A trial balance is probably much older than you would expect, in fact it dates back to 1458! It’s fascinating that we are still using this process over 500 years on.
Luca Di Borgo was a mathematician who collaborated with Leonardo Da Vinci and became known as ‘The Father of Accounting and Bookkeeping’.
In 1494 Luca Di Borgo described a similar technique to that of a trial balance within his work: Summa de arithmetica. The method is described in the section of his work titled: Particularis de Computis et Scripturis.
Although Luca Di Borgo’s work was the first to be published, it was later discovered that Benedikt Kotruljevic’s work that also referred to a trial balance (but not by the exact phrase) pre-dated that of Luca Di Borgo’s.
Benedikt Kotruljevic also known as Benedetto Cotrugli was born in Ragusa, what we now refer to as Dubrovnik. In 1573 his book which described the double entry accounting system, Libro de l’Arte de la Mercatura, which translates to The Book On The Art Of Trade, was published. However the original manuscript of his work dates back to 1458, making it the earliest recorded description of a trial balance.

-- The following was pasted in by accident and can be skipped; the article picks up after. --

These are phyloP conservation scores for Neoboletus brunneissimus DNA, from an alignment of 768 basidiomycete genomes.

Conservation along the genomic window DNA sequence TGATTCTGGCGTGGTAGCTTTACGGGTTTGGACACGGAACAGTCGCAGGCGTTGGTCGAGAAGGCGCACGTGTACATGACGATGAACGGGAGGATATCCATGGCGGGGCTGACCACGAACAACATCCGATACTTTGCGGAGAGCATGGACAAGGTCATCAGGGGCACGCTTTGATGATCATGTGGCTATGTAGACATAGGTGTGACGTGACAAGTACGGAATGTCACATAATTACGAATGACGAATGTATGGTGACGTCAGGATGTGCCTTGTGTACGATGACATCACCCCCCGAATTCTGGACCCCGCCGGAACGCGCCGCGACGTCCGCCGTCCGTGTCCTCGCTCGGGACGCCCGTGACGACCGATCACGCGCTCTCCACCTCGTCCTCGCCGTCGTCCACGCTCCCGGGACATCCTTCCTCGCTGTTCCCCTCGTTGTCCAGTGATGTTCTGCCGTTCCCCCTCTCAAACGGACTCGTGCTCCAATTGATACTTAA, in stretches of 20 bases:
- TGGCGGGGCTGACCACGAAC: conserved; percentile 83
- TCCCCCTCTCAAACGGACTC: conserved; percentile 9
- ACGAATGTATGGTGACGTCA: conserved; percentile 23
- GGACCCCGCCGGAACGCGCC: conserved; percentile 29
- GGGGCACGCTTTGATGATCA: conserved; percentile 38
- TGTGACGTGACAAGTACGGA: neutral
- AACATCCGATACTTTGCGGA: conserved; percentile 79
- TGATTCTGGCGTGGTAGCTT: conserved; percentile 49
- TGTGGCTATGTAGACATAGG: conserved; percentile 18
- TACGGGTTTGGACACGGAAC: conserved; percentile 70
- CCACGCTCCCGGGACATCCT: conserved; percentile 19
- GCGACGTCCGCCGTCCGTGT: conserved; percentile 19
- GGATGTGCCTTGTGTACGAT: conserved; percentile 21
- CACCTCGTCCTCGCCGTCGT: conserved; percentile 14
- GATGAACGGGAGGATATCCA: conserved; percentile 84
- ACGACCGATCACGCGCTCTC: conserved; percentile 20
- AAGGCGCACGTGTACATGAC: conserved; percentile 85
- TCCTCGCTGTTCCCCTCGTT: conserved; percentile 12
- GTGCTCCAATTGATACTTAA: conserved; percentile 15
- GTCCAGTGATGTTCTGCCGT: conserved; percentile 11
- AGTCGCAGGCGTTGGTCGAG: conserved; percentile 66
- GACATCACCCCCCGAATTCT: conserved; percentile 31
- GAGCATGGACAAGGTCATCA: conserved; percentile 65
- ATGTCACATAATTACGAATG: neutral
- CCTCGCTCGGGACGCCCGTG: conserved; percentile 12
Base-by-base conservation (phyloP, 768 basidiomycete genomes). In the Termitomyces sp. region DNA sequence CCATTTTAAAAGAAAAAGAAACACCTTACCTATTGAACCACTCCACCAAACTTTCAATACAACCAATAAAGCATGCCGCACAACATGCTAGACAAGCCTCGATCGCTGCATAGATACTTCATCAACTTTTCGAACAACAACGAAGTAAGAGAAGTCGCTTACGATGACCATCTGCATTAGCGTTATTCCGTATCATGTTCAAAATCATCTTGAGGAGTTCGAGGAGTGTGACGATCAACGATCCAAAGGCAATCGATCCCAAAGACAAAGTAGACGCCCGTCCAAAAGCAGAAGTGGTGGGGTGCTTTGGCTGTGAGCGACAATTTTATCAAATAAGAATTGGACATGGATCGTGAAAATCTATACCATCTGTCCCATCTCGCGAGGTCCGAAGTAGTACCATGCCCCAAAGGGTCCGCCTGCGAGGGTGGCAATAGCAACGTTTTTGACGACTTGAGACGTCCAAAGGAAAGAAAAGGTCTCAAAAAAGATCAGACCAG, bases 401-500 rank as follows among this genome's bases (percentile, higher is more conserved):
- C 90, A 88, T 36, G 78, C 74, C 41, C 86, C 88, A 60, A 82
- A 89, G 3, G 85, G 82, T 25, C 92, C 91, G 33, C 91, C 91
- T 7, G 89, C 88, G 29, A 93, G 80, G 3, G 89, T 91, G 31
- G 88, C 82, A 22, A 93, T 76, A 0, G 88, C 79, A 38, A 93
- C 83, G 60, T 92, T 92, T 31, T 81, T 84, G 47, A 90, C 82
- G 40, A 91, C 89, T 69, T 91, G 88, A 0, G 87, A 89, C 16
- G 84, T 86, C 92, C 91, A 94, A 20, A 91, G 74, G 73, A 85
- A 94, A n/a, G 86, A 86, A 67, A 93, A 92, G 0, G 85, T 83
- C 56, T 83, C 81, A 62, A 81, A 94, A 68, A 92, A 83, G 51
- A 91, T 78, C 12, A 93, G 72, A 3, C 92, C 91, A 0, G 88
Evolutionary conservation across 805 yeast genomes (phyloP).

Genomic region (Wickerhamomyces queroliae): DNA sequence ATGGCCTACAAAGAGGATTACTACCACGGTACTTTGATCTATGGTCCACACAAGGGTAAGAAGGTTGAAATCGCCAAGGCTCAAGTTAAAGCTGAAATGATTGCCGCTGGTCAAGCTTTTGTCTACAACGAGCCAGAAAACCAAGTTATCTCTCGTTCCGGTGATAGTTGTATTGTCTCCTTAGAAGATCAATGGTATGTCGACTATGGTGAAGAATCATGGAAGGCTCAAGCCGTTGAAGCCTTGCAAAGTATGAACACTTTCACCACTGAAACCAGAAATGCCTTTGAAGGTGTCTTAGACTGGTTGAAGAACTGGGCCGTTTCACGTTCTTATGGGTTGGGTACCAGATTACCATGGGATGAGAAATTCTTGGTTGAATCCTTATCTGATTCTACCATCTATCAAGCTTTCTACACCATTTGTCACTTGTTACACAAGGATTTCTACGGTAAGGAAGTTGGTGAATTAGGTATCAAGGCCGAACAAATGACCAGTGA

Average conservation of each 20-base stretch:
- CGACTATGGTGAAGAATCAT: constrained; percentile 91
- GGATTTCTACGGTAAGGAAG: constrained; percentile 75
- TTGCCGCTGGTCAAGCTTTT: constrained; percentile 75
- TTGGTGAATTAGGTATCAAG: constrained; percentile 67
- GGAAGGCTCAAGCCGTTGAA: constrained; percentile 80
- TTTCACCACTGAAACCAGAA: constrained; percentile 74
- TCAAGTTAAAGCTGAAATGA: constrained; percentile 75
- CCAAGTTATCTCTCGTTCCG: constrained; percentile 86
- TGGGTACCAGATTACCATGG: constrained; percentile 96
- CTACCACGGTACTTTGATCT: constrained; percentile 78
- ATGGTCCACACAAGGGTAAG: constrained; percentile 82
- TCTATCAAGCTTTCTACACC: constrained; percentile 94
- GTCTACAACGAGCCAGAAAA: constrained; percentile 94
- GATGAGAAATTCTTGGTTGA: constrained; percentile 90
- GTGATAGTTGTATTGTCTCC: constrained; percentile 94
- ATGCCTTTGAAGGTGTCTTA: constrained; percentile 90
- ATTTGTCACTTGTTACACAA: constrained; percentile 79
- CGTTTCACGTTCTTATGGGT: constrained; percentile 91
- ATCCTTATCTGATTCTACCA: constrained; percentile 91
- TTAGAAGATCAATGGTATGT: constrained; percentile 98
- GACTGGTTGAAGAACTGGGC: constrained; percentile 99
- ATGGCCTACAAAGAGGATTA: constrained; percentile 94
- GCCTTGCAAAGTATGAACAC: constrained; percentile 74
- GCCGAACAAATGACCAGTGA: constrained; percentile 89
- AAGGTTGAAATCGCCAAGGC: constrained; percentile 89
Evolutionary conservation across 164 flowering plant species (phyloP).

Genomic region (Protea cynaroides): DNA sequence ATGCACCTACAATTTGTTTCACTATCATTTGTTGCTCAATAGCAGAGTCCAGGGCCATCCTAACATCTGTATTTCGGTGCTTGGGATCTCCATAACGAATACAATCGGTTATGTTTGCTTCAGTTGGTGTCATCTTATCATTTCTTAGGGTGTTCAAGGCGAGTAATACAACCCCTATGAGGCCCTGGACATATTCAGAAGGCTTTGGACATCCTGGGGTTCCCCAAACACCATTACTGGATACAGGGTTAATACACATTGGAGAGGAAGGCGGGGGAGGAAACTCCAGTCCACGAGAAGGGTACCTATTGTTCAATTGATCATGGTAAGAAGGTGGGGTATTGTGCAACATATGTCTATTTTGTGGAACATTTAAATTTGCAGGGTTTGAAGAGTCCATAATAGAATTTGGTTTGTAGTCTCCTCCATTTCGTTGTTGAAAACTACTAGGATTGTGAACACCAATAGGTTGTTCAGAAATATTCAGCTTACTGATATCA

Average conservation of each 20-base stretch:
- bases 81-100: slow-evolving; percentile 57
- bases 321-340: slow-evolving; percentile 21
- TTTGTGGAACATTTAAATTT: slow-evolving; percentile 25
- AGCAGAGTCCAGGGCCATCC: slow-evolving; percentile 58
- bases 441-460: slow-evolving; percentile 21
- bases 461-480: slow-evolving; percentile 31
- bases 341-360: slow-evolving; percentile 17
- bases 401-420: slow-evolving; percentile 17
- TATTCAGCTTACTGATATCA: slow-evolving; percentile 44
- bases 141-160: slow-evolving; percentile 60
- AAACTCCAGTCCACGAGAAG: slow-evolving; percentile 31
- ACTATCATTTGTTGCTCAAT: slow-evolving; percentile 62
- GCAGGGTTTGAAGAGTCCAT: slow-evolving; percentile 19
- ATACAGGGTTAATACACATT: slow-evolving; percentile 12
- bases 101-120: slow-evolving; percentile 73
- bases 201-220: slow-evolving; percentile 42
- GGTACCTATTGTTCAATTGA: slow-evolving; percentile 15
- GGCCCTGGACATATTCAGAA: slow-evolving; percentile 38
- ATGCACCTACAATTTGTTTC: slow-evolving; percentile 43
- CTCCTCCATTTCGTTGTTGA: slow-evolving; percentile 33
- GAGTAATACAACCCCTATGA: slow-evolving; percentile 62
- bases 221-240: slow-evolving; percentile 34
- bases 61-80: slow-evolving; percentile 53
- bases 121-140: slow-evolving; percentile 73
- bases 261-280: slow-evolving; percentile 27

The earliest copy of Ccontrugli’s manuscript can be found in the National Library of Malta and is dated 1475.
Summa de arithmetica was highly regarded and became an international accounting textbook. Remarkably over the years Cotrugli’s method of accountancy has mostly been untouched, with a trial balance still being used to this day.
Even though it was discovered that Cotrugli’s work pre-dated that of Borgo’s, it was Borgo’s work which dramatically changed the world of accountancy, giving him the name, ‘The Father of Accounting and Bookkeeping’. His work helped to improve business operations, helping organisations to become more efficient and profitable.
We’re in the business of making Sage systems and procedures more efficient, just as he did with operations. For hints, tips and advice to make your Sage system more efficient, join our Sage 50 Accounts Support Community.